Courtesy of artFido

Courtesy of artFido

October 15, 2018

YANDAVA | Does Banksy’s Self-Destructing Artwork Actually Mean Anything?

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Contemporary art often seems confusing, ridiculous and just plain silly to many. Take, for example, “Merda d’artista” (1961) by Italian artist Piero Manzoni, consisting of 90 tin cans filled with 30 grams each of the artist’s excrement, a tin of which sold for €124,000 at Sotheby’s in 2007. Or Yves Klein’s “Zone de Sensibilité Picturale Immatérielle” (1959), a work in which Klein would sell empty space (the Immaterial Zone) in the form of a check in exchange for gold. The work would then be completed by a ritual where the buyer would burn the check and Klein would throw the gold into the Seine. At the time, conceptual art was just emerging, and the French public could not help being simultaneously scandalized and awed.

Modern audiences are no less immune to such stunts as Banksy’s print of “Girl with Balloon” (2002), which self-destructed by means of a shredder hidden in the bottom of its frame immediately after selling for $1.4 million at auction a couple of weeks ago. The video has since gained over 12 million views on Instagram. “This was pure genius!!!!” wrote one commenter. “I feel sorry for the woman who buyed it :(” wrote another.

Still others were more concerned with the exact mechanics of the whole operation. How had Banksy managed to build the shredder into the frame? And how had it been timed so perfectly, self-destructing immediately after the hammer went down in what seemed like a perfect made-for-social-media moment? As the auctioneer said, “It’s a brilliant Banksy moment, this. You couldn’t make it up, could you?”

One wonders, however, if Sotheby’s wasn’t entirely out of the loop. Although the auction house’s head of contemporary art in Europe has stated he was “not in on the ruse,” it seems strange that none of the art experts handling or inspecting the artwork noticed anything unusual about the painting’s frame or weight. Likewise, the painting was the last work to be sold at the auction, positioning itself as just the right trick for a grand finale.

The painting has now been retitled “Love is in the Bin” and, in its destroyed state, is speculated to be worth up to 50 percent more than its original value. Sotheby’s head of contemporary art in Europe described it as “the first artwork in history to have been created live during an auction.” Banksy, in his caption for the video on Instragram, wrote, “The urge to destroy is also a creative urge,” a quotation oft-misattributed to Pablo Picasso but actually thought to be the words of the Russian anarchist Mikhail Bakunin.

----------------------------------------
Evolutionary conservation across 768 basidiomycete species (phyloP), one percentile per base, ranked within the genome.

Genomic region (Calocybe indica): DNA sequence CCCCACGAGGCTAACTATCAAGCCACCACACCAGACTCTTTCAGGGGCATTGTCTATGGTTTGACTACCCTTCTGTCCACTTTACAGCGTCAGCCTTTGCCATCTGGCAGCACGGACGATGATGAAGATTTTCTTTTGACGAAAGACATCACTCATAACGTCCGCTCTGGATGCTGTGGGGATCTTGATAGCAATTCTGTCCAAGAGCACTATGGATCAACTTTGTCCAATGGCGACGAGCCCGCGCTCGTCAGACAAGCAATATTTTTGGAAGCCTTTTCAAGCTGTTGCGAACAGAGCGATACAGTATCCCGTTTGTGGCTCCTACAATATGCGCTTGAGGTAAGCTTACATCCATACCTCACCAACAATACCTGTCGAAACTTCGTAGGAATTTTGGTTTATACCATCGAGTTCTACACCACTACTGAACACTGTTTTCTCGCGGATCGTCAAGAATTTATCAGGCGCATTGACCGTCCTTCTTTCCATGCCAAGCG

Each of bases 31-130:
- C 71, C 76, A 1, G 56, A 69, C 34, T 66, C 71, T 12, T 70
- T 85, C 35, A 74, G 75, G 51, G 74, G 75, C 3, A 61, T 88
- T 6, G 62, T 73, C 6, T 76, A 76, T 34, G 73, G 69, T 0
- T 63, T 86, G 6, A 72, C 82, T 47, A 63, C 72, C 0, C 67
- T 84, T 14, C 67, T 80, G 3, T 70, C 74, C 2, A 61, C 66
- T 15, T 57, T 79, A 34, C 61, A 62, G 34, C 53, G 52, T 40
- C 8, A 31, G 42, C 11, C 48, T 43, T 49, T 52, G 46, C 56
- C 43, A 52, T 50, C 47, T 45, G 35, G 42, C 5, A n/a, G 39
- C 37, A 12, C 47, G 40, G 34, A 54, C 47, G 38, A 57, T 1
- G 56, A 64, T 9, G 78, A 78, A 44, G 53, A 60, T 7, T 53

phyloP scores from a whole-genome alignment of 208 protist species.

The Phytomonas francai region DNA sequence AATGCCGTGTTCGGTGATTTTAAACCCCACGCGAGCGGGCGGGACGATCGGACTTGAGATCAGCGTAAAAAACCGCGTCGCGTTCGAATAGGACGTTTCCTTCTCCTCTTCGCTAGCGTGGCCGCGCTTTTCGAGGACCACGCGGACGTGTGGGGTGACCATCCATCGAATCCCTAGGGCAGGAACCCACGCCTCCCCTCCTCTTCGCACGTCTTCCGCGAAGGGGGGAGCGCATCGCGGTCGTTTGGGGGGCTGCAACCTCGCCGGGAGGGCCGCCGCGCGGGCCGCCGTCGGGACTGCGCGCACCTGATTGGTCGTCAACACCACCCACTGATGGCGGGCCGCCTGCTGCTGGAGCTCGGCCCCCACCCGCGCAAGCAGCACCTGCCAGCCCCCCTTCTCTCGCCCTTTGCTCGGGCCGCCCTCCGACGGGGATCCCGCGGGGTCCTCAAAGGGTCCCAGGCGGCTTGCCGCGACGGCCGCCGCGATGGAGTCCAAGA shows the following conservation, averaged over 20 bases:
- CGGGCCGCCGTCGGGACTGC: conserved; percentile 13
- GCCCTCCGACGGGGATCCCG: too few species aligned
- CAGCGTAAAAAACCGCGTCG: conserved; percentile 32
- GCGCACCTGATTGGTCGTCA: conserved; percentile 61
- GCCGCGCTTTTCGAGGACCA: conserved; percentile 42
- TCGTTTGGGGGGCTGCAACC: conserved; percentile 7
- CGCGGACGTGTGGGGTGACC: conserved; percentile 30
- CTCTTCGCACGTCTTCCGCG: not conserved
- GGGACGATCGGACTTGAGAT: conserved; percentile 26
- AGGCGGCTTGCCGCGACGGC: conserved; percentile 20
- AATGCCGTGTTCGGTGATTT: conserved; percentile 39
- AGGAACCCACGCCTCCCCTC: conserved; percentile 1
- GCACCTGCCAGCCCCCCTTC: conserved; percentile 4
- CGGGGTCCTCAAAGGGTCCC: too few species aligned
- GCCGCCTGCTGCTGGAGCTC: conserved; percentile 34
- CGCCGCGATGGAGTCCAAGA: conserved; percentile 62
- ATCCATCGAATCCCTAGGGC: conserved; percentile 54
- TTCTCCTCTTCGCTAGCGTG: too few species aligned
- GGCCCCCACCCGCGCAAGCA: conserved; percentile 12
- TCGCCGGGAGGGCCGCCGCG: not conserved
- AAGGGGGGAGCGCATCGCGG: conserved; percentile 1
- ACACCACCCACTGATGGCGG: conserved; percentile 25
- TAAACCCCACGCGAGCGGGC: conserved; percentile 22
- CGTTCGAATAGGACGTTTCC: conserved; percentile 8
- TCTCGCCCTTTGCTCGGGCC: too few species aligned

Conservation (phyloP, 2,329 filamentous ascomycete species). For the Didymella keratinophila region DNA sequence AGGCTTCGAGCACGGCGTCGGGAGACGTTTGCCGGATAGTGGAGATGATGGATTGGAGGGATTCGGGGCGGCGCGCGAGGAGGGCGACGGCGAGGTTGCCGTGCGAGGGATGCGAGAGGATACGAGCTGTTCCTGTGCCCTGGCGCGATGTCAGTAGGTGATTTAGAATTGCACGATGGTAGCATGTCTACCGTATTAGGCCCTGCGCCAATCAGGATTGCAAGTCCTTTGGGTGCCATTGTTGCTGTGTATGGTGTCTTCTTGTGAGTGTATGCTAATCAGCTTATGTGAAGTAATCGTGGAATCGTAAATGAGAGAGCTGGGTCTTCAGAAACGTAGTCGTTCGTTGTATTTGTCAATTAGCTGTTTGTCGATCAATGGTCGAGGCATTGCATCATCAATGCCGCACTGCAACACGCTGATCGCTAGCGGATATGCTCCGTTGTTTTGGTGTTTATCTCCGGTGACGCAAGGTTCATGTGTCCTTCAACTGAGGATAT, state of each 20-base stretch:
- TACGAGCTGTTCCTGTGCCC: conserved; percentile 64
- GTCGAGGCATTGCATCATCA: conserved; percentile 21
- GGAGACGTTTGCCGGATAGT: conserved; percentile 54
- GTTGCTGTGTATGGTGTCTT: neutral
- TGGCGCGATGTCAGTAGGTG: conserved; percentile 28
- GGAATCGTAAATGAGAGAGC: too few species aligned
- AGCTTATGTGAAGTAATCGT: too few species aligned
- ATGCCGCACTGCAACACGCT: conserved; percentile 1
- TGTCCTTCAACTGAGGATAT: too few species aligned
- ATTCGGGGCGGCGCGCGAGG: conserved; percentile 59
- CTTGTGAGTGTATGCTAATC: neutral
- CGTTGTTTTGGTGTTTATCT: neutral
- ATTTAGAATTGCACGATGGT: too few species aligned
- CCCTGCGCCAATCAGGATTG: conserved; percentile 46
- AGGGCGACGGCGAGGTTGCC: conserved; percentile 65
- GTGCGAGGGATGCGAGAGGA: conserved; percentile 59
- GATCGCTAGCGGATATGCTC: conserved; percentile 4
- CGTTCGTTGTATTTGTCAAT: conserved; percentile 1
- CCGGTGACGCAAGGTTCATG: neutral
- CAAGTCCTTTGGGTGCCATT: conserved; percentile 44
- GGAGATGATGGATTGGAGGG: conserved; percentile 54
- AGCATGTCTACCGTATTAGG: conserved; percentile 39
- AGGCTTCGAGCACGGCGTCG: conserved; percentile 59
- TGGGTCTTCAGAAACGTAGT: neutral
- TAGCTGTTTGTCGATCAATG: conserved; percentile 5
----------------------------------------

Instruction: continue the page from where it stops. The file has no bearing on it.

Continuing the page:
And yet, love is not entirely in the bin; the work was not shredded to completion. Half the painting remains in its frame while the strips of the other half dangle like those tear-off tabs on flyers, the whole thing still poised perfectly for displaying the process of the stunt. It isn’t just the self-destruction of the art that increases its value, it’s the context of the auction house where the performance of self-destruction took place — the whole viral phenomenon of the affair.

Is this genius? The concept of self-destructive art is not a new one; the Auto-Destructive Art movement, coined by Gustav Metzger, began after WWII to bring attention to the destruction of war and to reinvent old beliefs. Metzger, like many artists of the time, criticized the commercialism and mass-production of art and the upper-class art establishment. Banksy, too, has brought attention to this on numerous occasions, most notably with 2015’s Dismaland and his Central Park experiment of selling authentic works for $60 each.

Many applaud the British street artist for his trolling of the upper class and the art establishment. Still others have labeled him a sell-out. If the purpose of the feat was to criticize the commercialization and commodification of art, it seems to do a rather shallow job of it. If its purpose was simply to turn him into a headline again, there’s no doubt it has succeeded.

Whether Banksy’s self-destroying art actually contributes something new to the discussion about the value of art or simply serves as an empty gesture made for the social media era, there’s no doubt that Banksy will be laughing all the way to the bank.

 

Ramya Yandava is a sophomore in the College of Arts and Sciences. She can be reached at ry86@cornell.edu. Ramy’s Rambles runs alternating Tuesdays this semester.